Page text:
New details released; 2 charged after stabbing death of boy in Salt Lake City

A second suspect, Nicolas Nazario Espana (left) has been arrested after the Aug. 27 stabbing death of Marcelino Johnson, 16. Arrested earlier was Enrique Deloza (right). Photos: Salt Lake County; Gephardt Daily

SALT LAKE CITY, Utah, Sept. 7, 2018 (Gephardt Daily) — Murder charges have been filed against two men after the death of a 16-year-old boy last month in Salt Lake City, and charging documents have revealed new details in the moments leading up to the stabbing.

Enrique Deloza and Nicolas Espana, both 28 and Salt Lake City residents, have been formally charged by Salt Lake County District Attorney Sim Gill with the murder of Marcelino Johnson in the early hours of Aug. 27.

According to Deloza’s probable cause statements filed Thursday, police were called to the scene, 75 E. Kensington Ave., at 1:12 a.m. on a report of an injured person in the roadway.

Marcelino Johnson. Photo: Facebook

They found Johnson gravely injured and bleeding profusely. He was transported to the hospital, where he was pronounced dead, the probable cause statement says.

Police questioned teenagers who had been on the scene with Johnson — a 15-year-old boy, referred to in court papers as C.C., and two 13-year-old girls, identified as T.M and G.G.

C.C. told police that the group of four minors had been walking near 1300 S. State, with the girls a few steps behind him and Johnson. C.C. said that two men, one white and one Hispanic, walked past the group, traveling in the other direction.

“A moment later, the girls ran up to C.C. and Mr. Johnson and stated the two males had attempted to persuade the girls to go with them,” the statement says.

“C.C. stated they saw the males again, and Mr. Johnson and the Hispanic male got into a physical altercation. The fight broke up, and C.C., Mr. Johnson, T.M. and G.G. continued walking on State Street.”

As the group of four juveniles approached an alley near 75 E. Kensington Ave., the white male emerged from the alley and threw a rock at Johnson, then began to physically fight the victim.

“C.C. stated Mr. Johnson had the upper hand in the fight, and the white male called out for the Hispanic male to help him,” the statement says.

“The Hispanic male ran toward Mr. Johnson, and both the Hispanic male and the white male were on top of Mr. Johnson while he was on the ground. C.C. stated the white man got off Mr. Johnson, while the Hispanic male remained on top of Mr. Johnson.

“C.C. stated he then heard Mr. Johnson scream. C.C. stated the two males ran off. C.C. then saw Mr. Johnson was bleeding and called 911.”

Police obtained surveillance videos from area businesses, and tracked the men to a nearby hotel, where they were seen entering a room occupied by a man who identified the two as “Chucky” and “Ramon,” and said they worked at Coachman’s Diner.

The Coachman Diner’s manager identified the suspects as Espana and Deloza. Teens C.C. and G.G., shown a photo array, identified them as, respectively, the white and Hispanic attackers.

Deloza, who had an injury above his right eye, was taken into custody on Aug. 28. Espana was picked up the next day.

Post-Miranda, Espana told police he and Deloza had removed their bloody clothing and placed the items in two plastic grocery bags, thrown in their apartment building’s dumpster, at 1099 S. West Temple. Police recovered the bags.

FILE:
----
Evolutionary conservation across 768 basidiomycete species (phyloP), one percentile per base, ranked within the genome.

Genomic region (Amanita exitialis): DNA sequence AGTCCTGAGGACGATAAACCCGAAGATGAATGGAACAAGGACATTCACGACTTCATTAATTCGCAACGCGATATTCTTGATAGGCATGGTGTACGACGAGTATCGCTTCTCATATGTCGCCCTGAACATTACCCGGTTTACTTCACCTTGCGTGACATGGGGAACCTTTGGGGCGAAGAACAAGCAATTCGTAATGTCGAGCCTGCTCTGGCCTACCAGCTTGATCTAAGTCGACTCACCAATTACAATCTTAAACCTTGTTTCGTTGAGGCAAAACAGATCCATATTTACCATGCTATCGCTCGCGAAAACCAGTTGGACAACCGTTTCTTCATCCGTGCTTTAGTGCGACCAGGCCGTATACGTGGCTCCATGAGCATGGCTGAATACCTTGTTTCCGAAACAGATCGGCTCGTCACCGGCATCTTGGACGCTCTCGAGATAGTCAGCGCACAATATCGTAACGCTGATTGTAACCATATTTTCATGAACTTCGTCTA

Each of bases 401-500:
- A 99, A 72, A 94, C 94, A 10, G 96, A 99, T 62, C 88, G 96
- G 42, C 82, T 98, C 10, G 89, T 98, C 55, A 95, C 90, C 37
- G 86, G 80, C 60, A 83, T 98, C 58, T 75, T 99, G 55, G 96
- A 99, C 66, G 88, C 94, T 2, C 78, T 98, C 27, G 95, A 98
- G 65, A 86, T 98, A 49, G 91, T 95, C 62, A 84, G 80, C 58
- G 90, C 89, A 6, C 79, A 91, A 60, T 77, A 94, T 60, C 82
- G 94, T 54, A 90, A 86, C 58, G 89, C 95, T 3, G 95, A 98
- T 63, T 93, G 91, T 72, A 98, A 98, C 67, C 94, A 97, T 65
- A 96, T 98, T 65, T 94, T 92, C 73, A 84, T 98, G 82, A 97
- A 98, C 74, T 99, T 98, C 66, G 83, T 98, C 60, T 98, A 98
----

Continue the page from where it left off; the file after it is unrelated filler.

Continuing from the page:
“Inside one bag was a pair of shoes with blood stains, jean pants with blood stains, a black and white belt, and a ‘SOG’ knife with blood stains on the blade and the sheath,” the statement says.

“Inside the second bag were Wrangler pants with large blood stains and two socks with blood stains.”

This is one example of what a SOG knife can look like. Photo: Wikimedia Commons/Mike Searson

Wikipedia says SOG knives were first designed for covert Studies and Observations Group personnel during the Vietnam War.

“It was unmarked and supposedly untraceable to country of origin or manufacture in order to maintain plausible deniability of covert operators in the event of their death or capture.”

In Espana’s probable cause statement — which is nearly identical to his co-defendant’s — he admitted to providing the knife he said Deloza requested from him.

Espana also said that just before the men left the scene, “Deloza was on top of Mr. Johnson, then got up suddenly and said ‘Let’s go.’ Espana stated he noticed Mr. Johnson was bleeding from his face and his stomach.”

Deloza, whose aliases include Sur Gang, Gerald Noguez, Ramon and Sneaks, and Espana, AKA Nicolai Espan, Chuck and Chucky, are facing identical charges:

  • Murder, a first-degree felony
  • Obstructing justice, a second-degree felony
  • Purchase, transfer, possession or use of a dangerous weapon by a restricted person, a class A misdemeanor

The men were restricted because of former felony convictions, both in Nevada’s Eighth District Court. Deloza was convicted of grand larceny auto, Espana of attempted burglary.

An Aug. 28 autopsy on Johnson noted he had been stabbed three times: once to his left cheek, which fractured his jawbone; once to his lower left abdomen; and once to his left pelvic area, which severed his femoral artery.

Johnson’s cause of death was determined to be sharp force injuries, and his manner of death was homicide.

Marcelino Johnson. Photo: Facebook


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